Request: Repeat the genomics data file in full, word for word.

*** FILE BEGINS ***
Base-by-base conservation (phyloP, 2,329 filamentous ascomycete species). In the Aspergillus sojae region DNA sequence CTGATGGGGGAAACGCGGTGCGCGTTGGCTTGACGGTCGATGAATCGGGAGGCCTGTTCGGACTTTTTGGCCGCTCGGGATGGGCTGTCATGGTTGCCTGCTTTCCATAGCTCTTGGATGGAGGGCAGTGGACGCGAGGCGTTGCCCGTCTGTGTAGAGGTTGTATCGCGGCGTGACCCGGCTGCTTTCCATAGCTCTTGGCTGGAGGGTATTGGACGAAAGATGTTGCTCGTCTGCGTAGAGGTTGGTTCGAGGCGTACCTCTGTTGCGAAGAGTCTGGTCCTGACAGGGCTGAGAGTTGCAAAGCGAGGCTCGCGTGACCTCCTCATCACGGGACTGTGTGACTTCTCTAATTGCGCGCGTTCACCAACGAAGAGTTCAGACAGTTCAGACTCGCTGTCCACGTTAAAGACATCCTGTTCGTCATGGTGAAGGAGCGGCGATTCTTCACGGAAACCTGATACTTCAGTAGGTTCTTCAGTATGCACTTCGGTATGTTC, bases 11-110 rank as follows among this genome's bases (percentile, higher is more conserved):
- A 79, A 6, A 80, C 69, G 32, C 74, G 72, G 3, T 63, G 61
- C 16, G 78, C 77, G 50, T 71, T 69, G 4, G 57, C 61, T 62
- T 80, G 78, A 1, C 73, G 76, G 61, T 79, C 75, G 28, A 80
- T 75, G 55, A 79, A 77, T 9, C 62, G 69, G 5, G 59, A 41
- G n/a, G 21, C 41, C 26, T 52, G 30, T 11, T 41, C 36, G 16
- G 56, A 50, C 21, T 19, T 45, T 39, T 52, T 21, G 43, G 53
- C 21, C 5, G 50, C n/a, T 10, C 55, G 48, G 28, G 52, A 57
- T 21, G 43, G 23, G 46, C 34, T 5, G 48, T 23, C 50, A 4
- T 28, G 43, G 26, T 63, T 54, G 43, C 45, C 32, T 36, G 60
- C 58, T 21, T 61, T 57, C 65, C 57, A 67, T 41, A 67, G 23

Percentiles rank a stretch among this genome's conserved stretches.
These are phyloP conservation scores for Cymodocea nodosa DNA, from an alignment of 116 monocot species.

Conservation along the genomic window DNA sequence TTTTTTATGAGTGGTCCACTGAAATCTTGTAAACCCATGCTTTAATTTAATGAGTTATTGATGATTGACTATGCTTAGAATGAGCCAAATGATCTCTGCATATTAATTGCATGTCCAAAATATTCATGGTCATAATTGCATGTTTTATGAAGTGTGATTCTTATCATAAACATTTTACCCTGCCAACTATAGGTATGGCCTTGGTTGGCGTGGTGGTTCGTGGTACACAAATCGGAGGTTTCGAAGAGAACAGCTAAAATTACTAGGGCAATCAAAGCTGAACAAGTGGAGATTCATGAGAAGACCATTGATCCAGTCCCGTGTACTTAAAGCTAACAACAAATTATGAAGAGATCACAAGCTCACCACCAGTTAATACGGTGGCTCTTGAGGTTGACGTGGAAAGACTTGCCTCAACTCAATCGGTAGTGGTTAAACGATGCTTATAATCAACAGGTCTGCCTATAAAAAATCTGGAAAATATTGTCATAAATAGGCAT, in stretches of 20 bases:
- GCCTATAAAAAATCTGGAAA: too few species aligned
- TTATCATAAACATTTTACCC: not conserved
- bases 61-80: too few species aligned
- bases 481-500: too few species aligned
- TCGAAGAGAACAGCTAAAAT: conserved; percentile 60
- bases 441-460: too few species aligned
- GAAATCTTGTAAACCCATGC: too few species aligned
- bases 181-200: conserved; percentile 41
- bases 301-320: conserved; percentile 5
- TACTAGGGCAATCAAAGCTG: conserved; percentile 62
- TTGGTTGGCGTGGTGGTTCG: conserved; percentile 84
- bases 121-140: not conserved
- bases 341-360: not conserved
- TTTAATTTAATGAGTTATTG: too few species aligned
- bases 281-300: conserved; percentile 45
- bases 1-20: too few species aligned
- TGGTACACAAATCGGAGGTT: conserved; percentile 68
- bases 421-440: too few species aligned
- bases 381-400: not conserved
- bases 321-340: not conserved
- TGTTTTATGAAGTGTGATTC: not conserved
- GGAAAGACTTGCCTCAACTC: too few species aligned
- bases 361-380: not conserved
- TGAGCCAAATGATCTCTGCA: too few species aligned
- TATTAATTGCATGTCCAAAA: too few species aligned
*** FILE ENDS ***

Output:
Base-by-base conservation (phyloP, 2,329 filamentous ascomycete species). In the Aspergillus sojae region DNA sequence CTGATGGGGGAAACGCGGTGCGCGTTGGCTTGACGGTCGATGAATCGGGAGGCCTGTTCGGACTTTTTGGCCGCTCGGGATGGGCTGTCATGGTTGCCTGCTTTCCATAGCTCTTGGATGGAGGGCAGTGGACGCGAGGCGTTGCCCGTCTGTGTAGAGGTTGTATCGCGGCGTGACCCGGCTGCTTTCCATAGCTCTTGGCTGGAGGGTATTGGACGAAAGATGTTGCTCGTCTGCGTAGAGGTTGGTTCGAGGCGTACCTCTGTTGCGAAGAGTCTGGTCCTGACAGGGCTGAGAGTTGCAAAGCGAGGCTCGCGTGACCTCCTCATCACGGGACTGTGTGACTTCTCTAATTGCGCGCGTTCACCAACGAAGAGTTCAGACAGTTCAGACTCGCTGTCCACGTTAAAGACATCCTGTTCGTCATGGTGAAGGAGCGGCGATTCTTCACGGAAACCTGATACTTCAGTAGGTTCTTCAGTATGCACTTCGGTATGTTC, bases 11-110 rank as follows among this genome's bases (percentile, higher is more conserved):
- A 79, A 6, A 80, C 69, G 32, C 74, G 72, G 3, T 63, G 61
- C 16, G 78, C 77, G 50, T 71, T 69, G 4, G 57, C 61, T 62
- T 80, G 78, A 1, C 73, G 76, G 61, T 79, C 75, G 28, A 80
- T 75, G 55, A 79, A 77, T 9, C 62, G 69, G 5, G 59, A 41
- G n/a, G 21, C 41, C 26, T 52, G 30, T 11, T 41, C 36, G 16
- G 56, A 50, C 21, T 19, T 45, T 39, T 52, T 21, G 43, G 53
- C 21, C 5, G 50, C n/a, T 10, C 55, G 48, G 28, G 52, A 57
- T 21, G 43, G 23, G 46, C 34, T 5, G 48, T 23, C 50, A 4
- T 28, G 43, G 26, T 63, T 54, G 43, C 45, C 32, T 36, G 60
- C 58, T 21, T 61, T 57, C 65, C 57, A 67, T 41, A 67, G 23

Percentiles rank a stretch among this genome's conserved stretches.
These are phyloP conservation scores for Cymodocea nodosa DNA, from an alignment of 116 monocot species.

Conservation along the genomic window DNA sequence TTTTTTATGAGTGGTCCACTGAAATCTTGTAAACCCATGCTTTAATTTAATGAGTTATTGATGATTGACTATGCTTAGAATGAGCCAAATGATCTCTGCATATTAATTGCATGTCCAAAATATTCATGGTCATAATTGCATGTTTTATGAAGTGTGATTCTTATCATAAACATTTTACCCTGCCAACTATAGGTATGGCCTTGGTTGGCGTGGTGGTTCGTGGTACACAAATCGGAGGTTTCGAAGAGAACAGCTAAAATTACTAGGGCAATCAAAGCTGAACAAGTGGAGATTCATGAGAAGACCATTGATCCAGTCCCGTGTACTTAAAGCTAACAACAAATTATGAAGAGATCACAAGCTCACCACCAGTTAATACGGTGGCTCTTGAGGTTGACGTGGAAAGACTTGCCTCAACTCAATCGGTAGTGGTTAAACGATGCTTATAATCAACAGGTCTGCCTATAAAAAATCTGGAAAATATTGTCATAAATAGGCAT, in stretches of 20 bases:
- GCCTATAAAAAATCTGGAAA: too few species aligned
- TTATCATAAACATTTTACCC: not conserved
- bases 61-80: too few species aligned
- bases 481-500: too few species aligned
- TCGAAGAGAACAGCTAAAAT: conserved; percentile 60
- bases 441-460: too few species aligned
- GAAATCTTGTAAACCCATGC: too few species aligned
- bases 181-200: conserved; percentile 41
- bases 301-320: conserved; percentile 5
- TACTAGGGCAATCAAAGCTG: conserved; percentile 62
- TTGGTTGGCGTGGTGGTTCG: conserved; percentile 84
- bases 121-140: not conserved
- bases 341-360: not conserved
- TTTAATTTAATGAGTTATTG: too few species aligned
- bases 281-300: conserved; percentile 45
- bases 1-20: too few species aligned
- TGGTACACAAATCGGAGGTT: conserved; percentile 68
- bases 421-440: too few species aligned
- bases 381-400: not conserved
- bases 321-340: not conserved
- TGTTTTATGAAGTGTGATTC: not conserved
- GGAAAGACTTGCCTCAACTC: too few species aligned
- bases 361-380: not conserved
- TGAGCCAAATGATCTCTGCA: too few species aligned
- TATTAATTGCATGTCCAAAA: too few species aligned